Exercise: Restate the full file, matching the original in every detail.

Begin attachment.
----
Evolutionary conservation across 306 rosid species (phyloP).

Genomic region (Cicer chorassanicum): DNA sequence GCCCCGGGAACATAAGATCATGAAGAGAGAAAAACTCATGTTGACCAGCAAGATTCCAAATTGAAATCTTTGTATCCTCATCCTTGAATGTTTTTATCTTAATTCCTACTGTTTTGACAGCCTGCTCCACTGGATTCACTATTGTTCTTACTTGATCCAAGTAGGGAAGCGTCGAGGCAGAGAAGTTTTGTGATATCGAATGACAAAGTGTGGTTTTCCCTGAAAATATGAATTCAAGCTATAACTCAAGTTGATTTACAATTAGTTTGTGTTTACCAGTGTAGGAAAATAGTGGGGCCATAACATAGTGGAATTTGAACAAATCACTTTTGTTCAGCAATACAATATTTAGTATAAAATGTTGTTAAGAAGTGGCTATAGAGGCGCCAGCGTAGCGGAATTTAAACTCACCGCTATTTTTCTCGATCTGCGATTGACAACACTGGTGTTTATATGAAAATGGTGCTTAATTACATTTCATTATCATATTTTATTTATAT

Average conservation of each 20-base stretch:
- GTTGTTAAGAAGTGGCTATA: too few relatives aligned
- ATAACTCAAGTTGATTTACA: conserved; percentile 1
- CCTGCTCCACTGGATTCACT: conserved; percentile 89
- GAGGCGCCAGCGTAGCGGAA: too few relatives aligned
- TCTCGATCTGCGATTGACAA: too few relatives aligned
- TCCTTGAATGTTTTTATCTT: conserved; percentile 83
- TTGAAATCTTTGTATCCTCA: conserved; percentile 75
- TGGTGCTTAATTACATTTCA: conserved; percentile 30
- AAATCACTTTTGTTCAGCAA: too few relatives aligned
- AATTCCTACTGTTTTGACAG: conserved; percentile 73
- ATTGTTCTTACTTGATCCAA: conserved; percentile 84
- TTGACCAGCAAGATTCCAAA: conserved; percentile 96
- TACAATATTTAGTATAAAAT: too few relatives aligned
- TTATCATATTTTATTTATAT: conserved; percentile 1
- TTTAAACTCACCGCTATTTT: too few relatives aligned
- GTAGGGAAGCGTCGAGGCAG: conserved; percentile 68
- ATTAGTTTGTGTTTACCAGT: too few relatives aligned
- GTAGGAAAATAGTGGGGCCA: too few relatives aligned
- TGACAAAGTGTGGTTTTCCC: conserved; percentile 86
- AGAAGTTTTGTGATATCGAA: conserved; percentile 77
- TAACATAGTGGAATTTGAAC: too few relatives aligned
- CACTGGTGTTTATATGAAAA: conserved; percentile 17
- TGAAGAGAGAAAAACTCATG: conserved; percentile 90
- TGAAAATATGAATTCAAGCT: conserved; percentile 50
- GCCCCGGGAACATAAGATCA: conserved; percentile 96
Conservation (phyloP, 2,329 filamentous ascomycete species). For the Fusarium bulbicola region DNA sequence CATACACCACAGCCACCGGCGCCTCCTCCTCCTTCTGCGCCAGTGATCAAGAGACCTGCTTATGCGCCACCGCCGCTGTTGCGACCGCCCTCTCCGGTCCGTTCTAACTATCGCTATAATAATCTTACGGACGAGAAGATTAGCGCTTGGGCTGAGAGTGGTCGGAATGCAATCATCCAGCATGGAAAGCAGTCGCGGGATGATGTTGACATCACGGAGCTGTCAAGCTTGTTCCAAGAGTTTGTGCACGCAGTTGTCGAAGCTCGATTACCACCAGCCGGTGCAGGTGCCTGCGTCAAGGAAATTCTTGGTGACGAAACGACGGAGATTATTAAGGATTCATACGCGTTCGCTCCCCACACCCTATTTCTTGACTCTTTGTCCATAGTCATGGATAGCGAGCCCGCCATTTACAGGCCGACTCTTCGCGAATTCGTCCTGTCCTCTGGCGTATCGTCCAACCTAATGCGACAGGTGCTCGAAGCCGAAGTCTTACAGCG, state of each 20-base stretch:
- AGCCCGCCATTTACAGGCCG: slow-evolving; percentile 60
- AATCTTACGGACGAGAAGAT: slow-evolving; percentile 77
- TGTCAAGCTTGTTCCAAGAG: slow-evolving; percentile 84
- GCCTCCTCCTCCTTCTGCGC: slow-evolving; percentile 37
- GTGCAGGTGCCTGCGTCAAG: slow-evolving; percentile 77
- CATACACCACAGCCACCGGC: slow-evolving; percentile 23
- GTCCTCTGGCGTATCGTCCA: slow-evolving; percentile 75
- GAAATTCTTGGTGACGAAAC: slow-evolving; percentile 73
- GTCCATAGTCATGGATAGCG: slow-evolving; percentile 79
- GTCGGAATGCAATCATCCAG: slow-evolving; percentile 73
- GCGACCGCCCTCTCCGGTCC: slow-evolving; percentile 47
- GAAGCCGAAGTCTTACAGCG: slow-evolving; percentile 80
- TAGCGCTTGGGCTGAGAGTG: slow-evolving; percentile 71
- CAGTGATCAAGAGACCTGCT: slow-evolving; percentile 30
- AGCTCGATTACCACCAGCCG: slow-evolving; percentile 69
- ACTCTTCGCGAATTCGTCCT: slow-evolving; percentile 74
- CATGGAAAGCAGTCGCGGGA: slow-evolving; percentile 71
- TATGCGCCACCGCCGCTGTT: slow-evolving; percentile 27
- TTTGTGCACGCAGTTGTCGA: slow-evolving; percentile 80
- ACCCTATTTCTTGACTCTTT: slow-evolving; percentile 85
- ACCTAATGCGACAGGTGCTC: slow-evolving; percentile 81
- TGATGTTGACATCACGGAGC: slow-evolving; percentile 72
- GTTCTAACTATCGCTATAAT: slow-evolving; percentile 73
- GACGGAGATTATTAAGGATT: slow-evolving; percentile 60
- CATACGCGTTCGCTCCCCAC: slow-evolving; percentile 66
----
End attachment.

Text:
Evolutionary conservation across 306 rosid species (phyloP).

Genomic region (Cicer chorassanicum): DNA sequence GCCCCGGGAACATAAGATCATGAAGAGAGAAAAACTCATGTTGACCAGCAAGATTCCAAATTGAAATCTTTGTATCCTCATCCTTGAATGTTTTTATCTTAATTCCTACTGTTTTGACAGCCTGCTCCACTGGATTCACTATTGTTCTTACTTGATCCAAGTAGGGAAGCGTCGAGGCAGAGAAGTTTTGTGATATCGAATGACAAAGTGTGGTTTTCCCTGAAAATATGAATTCAAGCTATAACTCAAGTTGATTTACAATTAGTTTGTGTTTACCAGTGTAGGAAAATAGTGGGGCCATAACATAGTGGAATTTGAACAAATCACTTTTGTTCAGCAATACAATATTTAGTATAAAATGTTGTTAAGAAGTGGCTATAGAGGCGCCAGCGTAGCGGAATTTAAACTCACCGCTATTTTTCTCGATCTGCGATTGACAACACTGGTGTTTATATGAAAATGGTGCTTAATTACATTTCATTATCATATTTTATTTATAT

Average conservation of each 20-base stretch:
- GTTGTTAAGAAGTGGCTATA: too few relatives aligned
- ATAACTCAAGTTGATTTACA: conserved; percentile 1
- CCTGCTCCACTGGATTCACT: conserved; percentile 89
- GAGGCGCCAGCGTAGCGGAA: too few relatives aligned
- TCTCGATCTGCGATTGACAA: too few relatives aligned
- TCCTTGAATGTTTTTATCTT: conserved; percentile 83
- TTGAAATCTTTGTATCCTCA: conserved; percentile 75
- TGGTGCTTAATTACATTTCA: conserved; percentile 30
- AAATCACTTTTGTTCAGCAA: too few relatives aligned
- AATTCCTACTGTTTTGACAG: conserved; percentile 73
- ATTGTTCTTACTTGATCCAA: conserved; percentile 84
- TTGACCAGCAAGATTCCAAA: conserved; percentile 96
- TACAATATTTAGTATAAAAT: too few relatives aligned
- TTATCATATTTTATTTATAT: conserved; percentile 1
- TTTAAACTCACCGCTATTTT: too few relatives aligned
- GTAGGGAAGCGTCGAGGCAG: conserved; percentile 68
- ATTAGTTTGTGTTTACCAGT: too few relatives aligned
- GTAGGAAAATAGTGGGGCCA: too few relatives aligned
- TGACAAAGTGTGGTTTTCCC: conserved; percentile 86
- AGAAGTTTTGTGATATCGAA: conserved; percentile 77
- TAACATAGTGGAATTTGAAC: too few relatives aligned
- CACTGGTGTTTATATGAAAA: conserved; percentile 17
- TGAAGAGAGAAAAACTCATG: conserved; percentile 90
- TGAAAATATGAATTCAAGCT: conserved; percentile 50
- GCCCCGGGAACATAAGATCA: conserved; percentile 96
Conservation (phyloP, 2,329 filamentous ascomycete species). For the Fusarium bulbicola region DNA sequence CATACACCACAGCCACCGGCGCCTCCTCCTCCTTCTGCGCCAGTGATCAAGAGACCTGCTTATGCGCCACCGCCGCTGTTGCGACCGCCCTCTCCGGTCCGTTCTAACTATCGCTATAATAATCTTACGGACGAGAAGATTAGCGCTTGGGCTGAGAGTGGTCGGAATGCAATCATCCAGCATGGAAAGCAGTCGCGGGATGATGTTGACATCACGGAGCTGTCAAGCTTGTTCCAAGAGTTTGTGCACGCAGTTGTCGAAGCTCGATTACCACCAGCCGGTGCAGGTGCCTGCGTCAAGGAAATTCTTGGTGACGAAACGACGGAGATTATTAAGGATTCATACGCGTTCGCTCCCCACACCCTATTTCTTGACTCTTTGTCCATAGTCATGGATAGCGAGCCCGCCATTTACAGGCCGACTCTTCGCGAATTCGTCCTGTCCTCTGGCGTATCGTCCAACCTAATGCGACAGGTGCTCGAAGCCGAAGTCTTACAGCG, state of each 20-base stretch:
- AGCCCGCCATTTACAGGCCG: slow-evolving; percentile 60
- AATCTTACGGACGAGAAGAT: slow-evolving; percentile 77
- TGTCAAGCTTGTTCCAAGAG: slow-evolving; percentile 84
- GCCTCCTCCTCCTTCTGCGC: slow-evolving; percentile 37
- GTGCAGGTGCCTGCGTCAAG: slow-evolving; percentile 77
- CATACACCACAGCCACCGGC: slow-evolving; percentile 23
- GTCCTCTGGCGTATCGTCCA: slow-evolving; percentile 75
- GAAATTCTTGGTGACGAAAC: slow-evolving; percentile 73
- GTCCATAGTCATGGATAGCG: slow-evolving; percentile 79
- GTCGGAATGCAATCATCCAG: slow-evolving; percentile 73
- GCGACCGCCCTCTCCGGTCC: slow-evolving; percentile 47
- GAAGCCGAAGTCTTACAGCG: slow-evolving; percentile 80
- TAGCGCTTGGGCTGAGAGTG: slow-evolving; percentile 71
- CAGTGATCAAGAGACCTGCT: slow-evolving; percentile 30
- AGCTCGATTACCACCAGCCG: slow-evolving; percentile 69
- ACTCTTCGCGAATTCGTCCT: slow-evolving; percentile 74
- CATGGAAAGCAGTCGCGGGA: slow-evolving; percentile 71
- TATGCGCCACCGCCGCTGTT: slow-evolving; percentile 27
- TTTGTGCACGCAGTTGTCGA: slow-evolving; percentile 80
- ACCCTATTTCTTGACTCTTT: slow-evolving; percentile 85
- ACCTAATGCGACAGGTGCTC: slow-evolving; percentile 81
- TGATGTTGACATCACGGAGC: slow-evolving; percentile 72
- GTTCTAACTATCGCTATAAT: slow-evolving; percentile 73
- GACGGAGATTATTAAGGATT: slow-evolving; percentile 60
- CATACGCGTTCGCTCCCCAC: slow-evolving; percentile 66